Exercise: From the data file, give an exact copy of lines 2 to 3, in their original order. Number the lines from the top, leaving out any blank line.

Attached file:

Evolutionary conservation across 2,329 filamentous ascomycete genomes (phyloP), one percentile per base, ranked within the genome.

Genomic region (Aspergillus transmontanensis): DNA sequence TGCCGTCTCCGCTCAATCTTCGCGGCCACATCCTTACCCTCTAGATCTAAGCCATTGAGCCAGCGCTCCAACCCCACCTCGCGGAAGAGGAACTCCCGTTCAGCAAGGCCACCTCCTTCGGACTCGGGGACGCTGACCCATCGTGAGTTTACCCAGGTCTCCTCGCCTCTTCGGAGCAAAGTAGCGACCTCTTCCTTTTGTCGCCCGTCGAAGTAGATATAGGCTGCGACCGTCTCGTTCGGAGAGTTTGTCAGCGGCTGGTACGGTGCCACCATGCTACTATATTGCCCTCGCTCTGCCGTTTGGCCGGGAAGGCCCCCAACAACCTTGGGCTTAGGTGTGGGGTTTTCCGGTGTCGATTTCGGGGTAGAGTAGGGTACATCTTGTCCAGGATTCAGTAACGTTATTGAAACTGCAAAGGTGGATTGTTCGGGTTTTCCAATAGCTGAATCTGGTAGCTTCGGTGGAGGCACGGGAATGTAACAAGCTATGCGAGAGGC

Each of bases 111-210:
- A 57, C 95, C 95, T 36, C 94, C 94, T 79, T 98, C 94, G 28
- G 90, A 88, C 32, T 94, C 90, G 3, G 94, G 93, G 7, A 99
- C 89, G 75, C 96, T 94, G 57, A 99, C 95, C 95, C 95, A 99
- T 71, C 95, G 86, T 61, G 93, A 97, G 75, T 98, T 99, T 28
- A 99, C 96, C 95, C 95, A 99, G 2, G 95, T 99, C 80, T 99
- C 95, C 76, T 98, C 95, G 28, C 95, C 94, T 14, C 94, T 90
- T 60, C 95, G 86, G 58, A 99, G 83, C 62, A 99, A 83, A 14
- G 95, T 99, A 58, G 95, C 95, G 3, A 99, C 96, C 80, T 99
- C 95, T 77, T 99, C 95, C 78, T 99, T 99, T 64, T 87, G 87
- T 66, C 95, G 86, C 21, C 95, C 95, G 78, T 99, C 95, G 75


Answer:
Genomic region (Aspergillus transmontanensis): DNA sequence TGCCGTCTCCGCTCAATCTTCGCGGCCACATCCTTACCCTCTAGATCTAAGCCATTGAGCCAGCGCTCCAACCCCACCTCGCGGAAGAGGAACTCCCGTTCAGCAAGGCCACCTCCTTCGGACTCGGGGACGCTGACCCATCGTGAGTTTACCCAGGTCTCCTCGCCTCTTCGGAGCAAAGTAGCGACCTCTTCCTTTTGTCGCCCGTCGAAGTAGATATAGGCTGCGACCGTCTCGTTCGGAGAGTTTGTCAGCGGCTGGTACGGTGCCACCATGCTACTATATTGCCCTCGCTCTGCCGTTTGGCCGGGAAGGCCCCCAACAACCTTGGGCTTAGGTGTGGGGTTTTCCGGTGTCGATTTCGGGGTAGAGTAGGGTACATCTTGTCCAGGATTCAGTAACGTTATTGAAACTGCAAAGGTGGATTGTTCGGGTTTTCCAATAGCTGAATCTGGTAGCTTCGGTGGAGGCACGGGAATGTAACAAGCTATGCGAGAGGC

Each of bases 111-210: